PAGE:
Rainbow of Cultures

From the moment he stepped into the spotlight as a solo artist just over a decade ago, Puerto Rico’s Miguel Zenón has steadfastly refused to embrace a traditional career path. An ace alto saxophonist, enterprising composer and adroit arranger, he could have slipped comfortably into any of those roles. Zenón has, however, consistently sought to bring more to the game than repeating tried and true forms. He has moved through the stylistic landscape of jazz and Latin idioms like a bulldozer, radically transforming long-accepted stylistic norms. Such previous albums as Alma Adentro: The Puerto Rican Songbook, Esta Plena and Jibaro have reshaped perceptions of his island home’s culture. His vision has been rewarded by multiple Grammy nominations and fellowships conferred by both the MacArthur and Guggenheim foundations.

Identities are Changeable (Miel Music) is another bold adventure. As much an experiment in cultural anthropology as an exercise in music-making, the eight-track program integrates fragments of interviews the saxophonist did with dozens of Boricuas in the greater New York City area. His quest to pinpoint characteristics of the constantly shifting Puerto Rican identity commences on “De Donde Vienes?” Framed by energetic big band riffs, Zenón asks Nuyoricans to state their name, where they were born and raised, and where their family is from. The responses quickly establish the project’s overriding theme -- that there is tremendous diversity in the Puerto Rican community. Each track explores a different theme, from “Second Generation Lullaby” to “My Home,” while the music cleverly shifts its focus to adapt to and help amplify the spirit of each new topic. Zenón has once again reaffirmed his genius status.

Another release that boasts its own strikingly singular personality is the bracing, multicultural outing Nora La Bella (Rebeliosa Music) by New York City-based Bolivian soprano Gian-Carla Tisera and an all-star ensemble. Strains of Latin American folk music, Nueva Canción, tropical Latin dance rhythms and opera converge into a bubbly, exotic whole that redefines the concept of World Music. Tisera sings in Spanish, English, Italian and the indigenous Quechua tongue of her homeland. Cuban pianist Elio Villafranca and Argentine trumpeter Diego Urcola shine in this eclectic setting, and the program serves up many surprises. The evocative “Señora Chichera” has a sultry Afro-Peruvian flair about it before evolving into an outburst of festive fervor that would be right at home in a remote Andean village. The title tune, co-penned by the vocalist and Villfranca, begins with opera-like formality before exploding into an up-tempo, salsa-style excursion. Although she sometimes flirts with kitschy Yma Sumac-style warbling, on the whole Tisera and company deliver some of the most original sounds heard in years.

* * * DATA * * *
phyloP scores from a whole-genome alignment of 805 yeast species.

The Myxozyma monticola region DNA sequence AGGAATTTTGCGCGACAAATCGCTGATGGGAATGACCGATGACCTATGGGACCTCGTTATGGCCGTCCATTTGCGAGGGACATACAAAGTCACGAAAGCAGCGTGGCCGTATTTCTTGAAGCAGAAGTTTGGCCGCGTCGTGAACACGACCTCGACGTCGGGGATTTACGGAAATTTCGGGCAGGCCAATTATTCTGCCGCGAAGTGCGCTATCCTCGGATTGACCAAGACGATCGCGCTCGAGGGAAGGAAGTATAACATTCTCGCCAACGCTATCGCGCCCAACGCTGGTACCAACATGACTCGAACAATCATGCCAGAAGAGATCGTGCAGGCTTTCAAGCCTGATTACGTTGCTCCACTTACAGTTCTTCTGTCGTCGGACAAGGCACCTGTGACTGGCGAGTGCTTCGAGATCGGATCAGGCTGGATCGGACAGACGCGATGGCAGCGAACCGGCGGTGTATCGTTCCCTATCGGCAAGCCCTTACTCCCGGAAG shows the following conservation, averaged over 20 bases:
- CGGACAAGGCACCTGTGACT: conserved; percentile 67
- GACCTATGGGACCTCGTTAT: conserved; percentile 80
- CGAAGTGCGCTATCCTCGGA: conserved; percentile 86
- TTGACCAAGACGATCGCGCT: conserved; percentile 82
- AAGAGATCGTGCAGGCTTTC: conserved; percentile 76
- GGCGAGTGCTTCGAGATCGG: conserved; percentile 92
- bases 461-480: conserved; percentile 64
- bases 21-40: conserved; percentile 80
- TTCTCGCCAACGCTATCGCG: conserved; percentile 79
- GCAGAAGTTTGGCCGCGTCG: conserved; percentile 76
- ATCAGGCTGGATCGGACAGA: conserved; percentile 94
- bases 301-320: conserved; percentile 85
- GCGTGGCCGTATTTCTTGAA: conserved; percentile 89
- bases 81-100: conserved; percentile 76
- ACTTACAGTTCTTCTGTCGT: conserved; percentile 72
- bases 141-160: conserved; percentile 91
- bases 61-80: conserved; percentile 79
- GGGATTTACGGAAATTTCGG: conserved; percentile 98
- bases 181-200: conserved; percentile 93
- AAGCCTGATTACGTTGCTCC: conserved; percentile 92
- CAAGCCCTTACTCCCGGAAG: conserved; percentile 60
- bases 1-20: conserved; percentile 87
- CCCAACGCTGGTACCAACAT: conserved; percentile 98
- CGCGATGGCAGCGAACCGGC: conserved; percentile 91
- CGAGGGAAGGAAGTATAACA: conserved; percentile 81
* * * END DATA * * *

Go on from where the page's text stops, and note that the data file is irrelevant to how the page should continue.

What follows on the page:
Venezuelan singer and songwriter Eliana Cuevas impresses in both roles on Espejo (Alma Records), a stylistically-diverse survey of Pan-American idioms that effectively blends contemporary pop balladry with rhythmic traditions of the region. Today a resident of Toronto, Cuevas has quickly captivated this cosmopolitan metropolis’ legion of Latin music aficionados with tunes like “Estrellita.” The song’s urgent, bouncy tropical vibe reflects a Miami Sound Machine-style of Latin pop. “En un Pedacito de Corazón,” a slow cooker that finds the singer in a contemplative mood, has Cuevas injecting a hint of Shakira-style sexiness in her vocal delivery. “Agua, Cangrejo y Sal” ushers in a horn section to bolster the arrangement’s funk and blues-rooted essence and emphasize yet another aspect of Cuevas’ multifaceted talents.

Even among the rainbow of distinctive cultures sprinkled throughout the Caribbean Basin, the Garifuna stand out. These descendants of breakaway slaves today inhabit islands and Caribbean coastal areas of Nicaragua, Honduras and Belize. The Garifuna still speak their own particular dialect, a mixture of West African, Arawak and Carib linguistic traditions. The music created in these small, isolated communities is equally unique, as guitarist, vocalist and composer Aurelio demonstrates on Lándini (Real World). The Honduran musician leads an ensemble that includes a bevy of percussionists, guitarists and singers. An electric guitar, often cast in a 1950s rockabilly mode, complete with wah-wah pedal effects, is the primary accompanying instrument. Even if not one word of the vocalizing can be interpreted, these rustic, sunny sounds radiate a mesmerizing quality that proves hard to resist.

Mark Holston